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China will open to the rest of the world after nearly 3 years of closed borders

A MARTÍNEZ, HOST:

China is reopening to the rest of the world after nearly three years of closed borders. It just announced that starting in January, it'll no longer require hotel quarantines for inbound travelers. The U-turn comes as the country battles an enormous wave of COVID infections nationwide, a surge that has overwhelmed hospitals and ambulance service, even in the capital of Beijing. Joining us now is NPR's Emily Feng. Emily, why this sudden change? Because I remember earlier this year, you were reporting that China was still requiring two weeks of quarantine for anyone who wants to go into the country.

EMILY FENG, BYLINE: Right. But the difference is right now, China is going through a huge wave of COVID itself right now. And it's also gone through this massive and sudden about face on COVID policy. This is so sudden, just to give you an example, earlier this month, parts of Beijing were still on lockdown because of a few dozen cases. Now China says it's opening up, however, and it just doesn't make sense to quarantine people when you're seeing millions of new cases daily in China already. And this move is in line with how government messaging has suddenly changed, as well. Just earlier this month, they were saying still that COVID was this deadly Western-made virus. Now China is saying COVID and this omicron variant that's been spreading across the country are no worse than a cold, and people shouldn't be worried about it. And so on January 8, COVID will be downgraded in seriousness as a virus. And all you need is a negative COVID test 48 hours before and a visa, if you can get it, which China says it's going to start issuing again, as well, to enter the country.

MARTÍNEZ: Wow. Those are some pretty big changes. China's borders have been closed for nearly three years now. How are people reacting to this news?

FENG: Well, for the most part, people are enthused. So expect a lot of pent-up Chinese tourism to resume next year in Europe, the U.S., Southeast Asia as Chinese citizens can finally travel internationally again without a quarantine next year. International students outside of China who were locked out when China's borders suddenly closed in early 2020 can now apply for visas and finally get back in and resume their studies. And academics and government officials who had to cut off their in-person exchanges tell me they're thrilled they'll finally be able to interact with people in China. It's one of the biggest, most important countries in the world. And these people want to get a sense of what's going on on the ground, especially as politically, China's relationship with the U.S. grew extremely tense throughout the pandemic. And one of the scholars I spoke to who was really excited to visit China again is Neysun Mahboubi. He's a research scholar at the University of Pennsylvania.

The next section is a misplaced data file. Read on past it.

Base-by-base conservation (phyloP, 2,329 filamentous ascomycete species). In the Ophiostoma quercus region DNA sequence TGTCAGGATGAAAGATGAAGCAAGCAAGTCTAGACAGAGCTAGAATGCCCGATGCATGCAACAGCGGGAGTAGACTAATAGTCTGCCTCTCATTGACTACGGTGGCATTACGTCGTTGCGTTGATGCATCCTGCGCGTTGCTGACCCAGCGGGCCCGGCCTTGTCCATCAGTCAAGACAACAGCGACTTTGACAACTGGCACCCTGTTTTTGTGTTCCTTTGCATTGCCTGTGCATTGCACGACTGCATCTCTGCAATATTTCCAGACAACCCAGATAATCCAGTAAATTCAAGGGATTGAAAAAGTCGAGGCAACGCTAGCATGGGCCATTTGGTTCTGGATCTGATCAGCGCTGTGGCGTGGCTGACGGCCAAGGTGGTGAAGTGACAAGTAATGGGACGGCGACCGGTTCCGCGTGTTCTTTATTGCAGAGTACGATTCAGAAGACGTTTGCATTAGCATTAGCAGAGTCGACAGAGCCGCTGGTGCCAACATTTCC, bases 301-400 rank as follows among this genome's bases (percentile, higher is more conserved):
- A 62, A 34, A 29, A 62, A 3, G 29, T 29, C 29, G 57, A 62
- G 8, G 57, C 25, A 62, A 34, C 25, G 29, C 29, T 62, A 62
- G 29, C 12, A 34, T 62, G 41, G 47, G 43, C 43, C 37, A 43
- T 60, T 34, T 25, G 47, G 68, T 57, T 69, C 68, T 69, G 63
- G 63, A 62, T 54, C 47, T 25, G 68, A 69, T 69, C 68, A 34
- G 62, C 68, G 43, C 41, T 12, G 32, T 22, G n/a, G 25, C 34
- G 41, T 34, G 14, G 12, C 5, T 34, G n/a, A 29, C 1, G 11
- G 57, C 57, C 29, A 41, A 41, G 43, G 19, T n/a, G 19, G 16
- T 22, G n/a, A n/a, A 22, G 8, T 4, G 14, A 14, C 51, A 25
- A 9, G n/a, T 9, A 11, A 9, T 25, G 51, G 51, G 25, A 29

NEYSUN MAHBOUBI: In terms of various moments of crisis in U.S.-China relationship, the ballast of having all these students, scholars going back and forth very consistently and being able to share their perspectives in the country that they were visiting and then come back and report on what they found in that country were enormously important.

FENG: Other people in China say they're angry. You know, they're asking online, what was the point of nearly three years of painful lockdowns and onerous testing if China was just going to open up suddenly with very little preparation. And also don't expect a sudden rush of people going into China right now because ironically, it's one of the most likely places you'll get COVID right now.

MARTÍNEZ: That makes a lot of sense. Now, China is dealing with a huge number of infections. So how are they holding up?

FENG: They're not holding up very well. NPR has spent the last month reporting on how hospitals there are extremely overcrowded, mostly from the sick elderly who fill the lobbies and quarters of hospitals we visited because beds there have just run out. The number of sick is so overwhelming that ambulance services have not been able to keep up. And the danger now is holiday travel into January means the virus is spreading from cities to rural areas, where the health care system is often quite poor. And these are scenes I have to emphasize that are tragically familiar to us in the U.S. and to the rest of the world as we struggle to deal with COVID earlier. But what's different is China bought itself time to prepare its health care system and vaccinate its elderly when it closed borders in 2020. And unfortunately, those preparations don't seem to be sufficient.

MARTÍNEZ: That's NPR's Emily Feng. Emily, thanks.

FENG: Thanks. Transcript provided by NPR, Copyright NPR.

A Martínez
A Martínez is one of the hosts of Morning Edition and Up First. He came to NPR in 2021 and is based out of NPR West.
Emily Feng is NPR's Beijing correspondent.